J Clin Neurol.  2010 Dec;6(4):204-211. 10.3988/jcn.2010.6.4.204.

Topographical Disorientation in Mild Cognitive Impairment: A Voxel-Based Morphometry Study

Affiliations
  • 1Department of Neurology, Ajou University School of Medicine, Suwon, Korea. symoon.bv@gmail.com
  • 2Department of Psychology, University of Calgary, Calgary, Canada.

Abstract

BACKGROUND AND PURPOSE
To assess the neural substrates underlying topographical disorientation (TD) in patients affected by mild cognitive impairment (MCI), forty-one patients diagnosed with MCI and 24 healthy control individuals were recruited.
METHODS
TD was assessed clinically in all participants. Neurological and neuropsychological evaluations and a volumetric-head magnetic resonance imaging scan were performed in each participant. Voxel-based morphometry was used to compare patterns of gray-matter atrophy between patients with and without TD, and a group of normal controls.
RESULTS
We found TD in 17 out of the 41 MCI patients (41.4%). The functional abilities were significantly impaired in MCI patients with TD compared to in MCI patients without TD. Voxel-based morphometry analyses showed that the presence of TD in MCI patients is associated with loss of gray matter in the medial temporal regions, including the hippocampus and parahippocampal cortex, the fusiform gyrus, the inferior occipital gyrus, the amygdala, and the cerebellum.
CONCLUSIONS
The findings found in this study represent the first evidence that the presence of TD in patients with MCI is associated with loss of gray matter in those brain regions that have been documented to be responsible for orientation in both neuropsychological and neuroimaging studies.

Keyword

mild cognitive impairment; topographical disorientation; voxel-based morphometry; dementia

MeSH Terms

Amygdala
Atrophy
Brain
Dementia
Hippocampus
Humans
Magnetic Resonance Imaging
Mild Cognitive Impairment
Neuroimaging
Orientation

Figure

  • Fig. 1 Patterns of statistically significant loss of gray matter in patients with mild cognitive impairment (MCI) in combination with topographical disorientation (TD) compared to healthy control subjects (p<0.001, uncorrected for multiple comparisons). In the right hemisphere, MCI-TD patients exhibited loss of gray matter from the anterior temporal pole, through the medial temporal regions (including the parahippocampal and fusiform gyri), extending to the middle and inferior temporal gyri toward the most posterior regions of the fusiform and inferior occipital gyri. Similar regions were involved in the left hemisphere, although to a lesser extent. In addition, gray matter loss was observed in the right amygdala, left angular gyrus, and cerebellum.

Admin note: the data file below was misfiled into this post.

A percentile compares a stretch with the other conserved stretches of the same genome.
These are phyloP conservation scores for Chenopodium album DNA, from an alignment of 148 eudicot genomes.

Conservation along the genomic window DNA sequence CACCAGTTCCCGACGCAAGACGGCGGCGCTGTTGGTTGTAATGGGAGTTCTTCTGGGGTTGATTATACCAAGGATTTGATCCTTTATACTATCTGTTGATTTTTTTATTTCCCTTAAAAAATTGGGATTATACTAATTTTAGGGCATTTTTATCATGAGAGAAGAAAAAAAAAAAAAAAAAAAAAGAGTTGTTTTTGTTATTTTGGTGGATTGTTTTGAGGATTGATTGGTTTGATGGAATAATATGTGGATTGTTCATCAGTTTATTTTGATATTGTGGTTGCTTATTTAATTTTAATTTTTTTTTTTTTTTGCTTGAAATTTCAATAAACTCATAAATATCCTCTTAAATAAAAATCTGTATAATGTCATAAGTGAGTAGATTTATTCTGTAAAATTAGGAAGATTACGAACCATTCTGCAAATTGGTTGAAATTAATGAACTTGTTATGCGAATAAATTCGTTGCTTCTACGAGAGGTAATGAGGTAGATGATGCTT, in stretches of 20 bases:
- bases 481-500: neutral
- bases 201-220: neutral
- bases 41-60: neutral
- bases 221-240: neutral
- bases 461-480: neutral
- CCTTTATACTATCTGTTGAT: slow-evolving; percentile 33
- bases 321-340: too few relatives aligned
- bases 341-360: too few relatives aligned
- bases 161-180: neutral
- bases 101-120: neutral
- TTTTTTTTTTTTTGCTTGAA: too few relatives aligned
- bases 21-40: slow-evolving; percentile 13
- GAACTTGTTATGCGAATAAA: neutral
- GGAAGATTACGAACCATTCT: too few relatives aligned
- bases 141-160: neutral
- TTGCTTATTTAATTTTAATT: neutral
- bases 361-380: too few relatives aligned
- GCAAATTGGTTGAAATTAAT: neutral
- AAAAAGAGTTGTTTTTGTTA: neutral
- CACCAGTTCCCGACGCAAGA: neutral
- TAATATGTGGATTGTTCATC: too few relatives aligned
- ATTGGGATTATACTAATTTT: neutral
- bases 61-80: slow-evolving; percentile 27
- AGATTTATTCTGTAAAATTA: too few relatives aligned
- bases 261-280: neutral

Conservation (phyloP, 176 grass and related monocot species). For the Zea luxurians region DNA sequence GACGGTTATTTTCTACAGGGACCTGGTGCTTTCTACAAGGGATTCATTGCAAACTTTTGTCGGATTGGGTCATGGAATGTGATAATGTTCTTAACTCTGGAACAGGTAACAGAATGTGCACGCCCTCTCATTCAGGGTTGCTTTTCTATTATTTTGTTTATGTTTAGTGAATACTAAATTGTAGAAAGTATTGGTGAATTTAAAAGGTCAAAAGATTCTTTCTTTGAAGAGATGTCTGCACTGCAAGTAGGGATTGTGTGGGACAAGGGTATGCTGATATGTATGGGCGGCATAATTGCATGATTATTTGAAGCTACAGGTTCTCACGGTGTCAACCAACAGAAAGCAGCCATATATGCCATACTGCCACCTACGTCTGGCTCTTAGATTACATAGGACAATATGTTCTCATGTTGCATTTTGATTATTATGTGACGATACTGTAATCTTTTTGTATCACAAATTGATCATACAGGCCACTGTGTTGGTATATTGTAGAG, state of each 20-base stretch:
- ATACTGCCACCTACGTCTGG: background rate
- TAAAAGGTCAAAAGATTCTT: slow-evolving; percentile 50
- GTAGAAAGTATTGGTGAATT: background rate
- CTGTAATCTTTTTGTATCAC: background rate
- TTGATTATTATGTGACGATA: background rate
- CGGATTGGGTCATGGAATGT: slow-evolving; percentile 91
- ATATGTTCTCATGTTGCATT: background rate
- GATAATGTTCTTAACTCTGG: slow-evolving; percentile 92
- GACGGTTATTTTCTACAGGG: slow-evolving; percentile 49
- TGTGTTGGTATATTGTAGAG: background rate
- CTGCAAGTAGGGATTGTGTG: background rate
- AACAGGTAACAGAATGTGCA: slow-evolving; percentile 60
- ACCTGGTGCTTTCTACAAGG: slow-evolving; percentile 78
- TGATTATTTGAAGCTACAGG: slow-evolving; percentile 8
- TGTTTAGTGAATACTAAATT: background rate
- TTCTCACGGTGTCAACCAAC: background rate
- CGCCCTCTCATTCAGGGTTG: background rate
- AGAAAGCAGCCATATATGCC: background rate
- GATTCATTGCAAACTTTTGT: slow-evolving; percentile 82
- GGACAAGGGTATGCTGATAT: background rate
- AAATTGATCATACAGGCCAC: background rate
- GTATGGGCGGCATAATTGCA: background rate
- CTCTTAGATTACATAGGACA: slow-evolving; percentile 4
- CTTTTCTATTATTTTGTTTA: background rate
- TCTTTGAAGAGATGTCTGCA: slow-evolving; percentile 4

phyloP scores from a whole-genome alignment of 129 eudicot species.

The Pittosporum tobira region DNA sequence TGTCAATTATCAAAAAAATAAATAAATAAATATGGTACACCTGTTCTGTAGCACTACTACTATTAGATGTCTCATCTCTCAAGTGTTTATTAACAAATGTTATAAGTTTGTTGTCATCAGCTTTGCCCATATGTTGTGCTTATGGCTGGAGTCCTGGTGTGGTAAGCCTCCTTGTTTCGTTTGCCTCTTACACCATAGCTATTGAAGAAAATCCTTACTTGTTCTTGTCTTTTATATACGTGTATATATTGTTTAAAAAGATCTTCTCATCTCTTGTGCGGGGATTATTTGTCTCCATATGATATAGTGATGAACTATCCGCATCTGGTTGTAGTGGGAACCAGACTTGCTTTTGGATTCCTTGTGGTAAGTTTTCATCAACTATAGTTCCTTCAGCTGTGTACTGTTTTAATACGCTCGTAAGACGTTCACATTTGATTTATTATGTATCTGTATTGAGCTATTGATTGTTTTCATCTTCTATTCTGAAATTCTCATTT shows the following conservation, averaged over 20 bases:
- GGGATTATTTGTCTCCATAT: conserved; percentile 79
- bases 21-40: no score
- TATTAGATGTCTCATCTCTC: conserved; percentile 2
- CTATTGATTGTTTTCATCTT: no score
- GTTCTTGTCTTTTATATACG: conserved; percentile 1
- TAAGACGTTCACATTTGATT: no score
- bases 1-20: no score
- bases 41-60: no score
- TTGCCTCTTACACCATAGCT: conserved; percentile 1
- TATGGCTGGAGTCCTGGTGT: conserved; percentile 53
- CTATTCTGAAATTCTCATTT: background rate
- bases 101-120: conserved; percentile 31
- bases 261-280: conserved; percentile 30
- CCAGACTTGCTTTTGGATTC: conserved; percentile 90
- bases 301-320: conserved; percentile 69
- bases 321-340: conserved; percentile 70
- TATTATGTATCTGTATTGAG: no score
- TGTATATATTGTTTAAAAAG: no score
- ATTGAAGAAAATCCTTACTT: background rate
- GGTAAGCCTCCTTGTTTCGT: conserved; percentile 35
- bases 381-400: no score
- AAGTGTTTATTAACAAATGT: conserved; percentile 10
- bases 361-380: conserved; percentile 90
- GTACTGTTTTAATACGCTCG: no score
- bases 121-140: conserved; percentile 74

• Fig. 2 Patterns of statistically significant loss of gray matter in patients with MCI without TD (MCI-noTD) compared to healthy control subjects (p<0.001, uncorrected for multiple comparisons). MCI-noTD patients exhibited gray matter loss restricted to the left frontal and occipital regions when compared to the group of healthy controls.

  • Fig. 3 Regions of gray matter loss in mild cognitive impairment-topographical disorientation (MCI-TD) patients compared to MCI-noTD patients (p<0.01, uncorrected for multiple comparisons). MCI-TD patients exhibited a greater loss of gray matter loss bilaterally in the temporo-occipital regions. These regions included the hippocampi and parahippocampal gyri, the fusiform gyrus, the inferior occipital gyrus, the amygdala, and the cerebellum.


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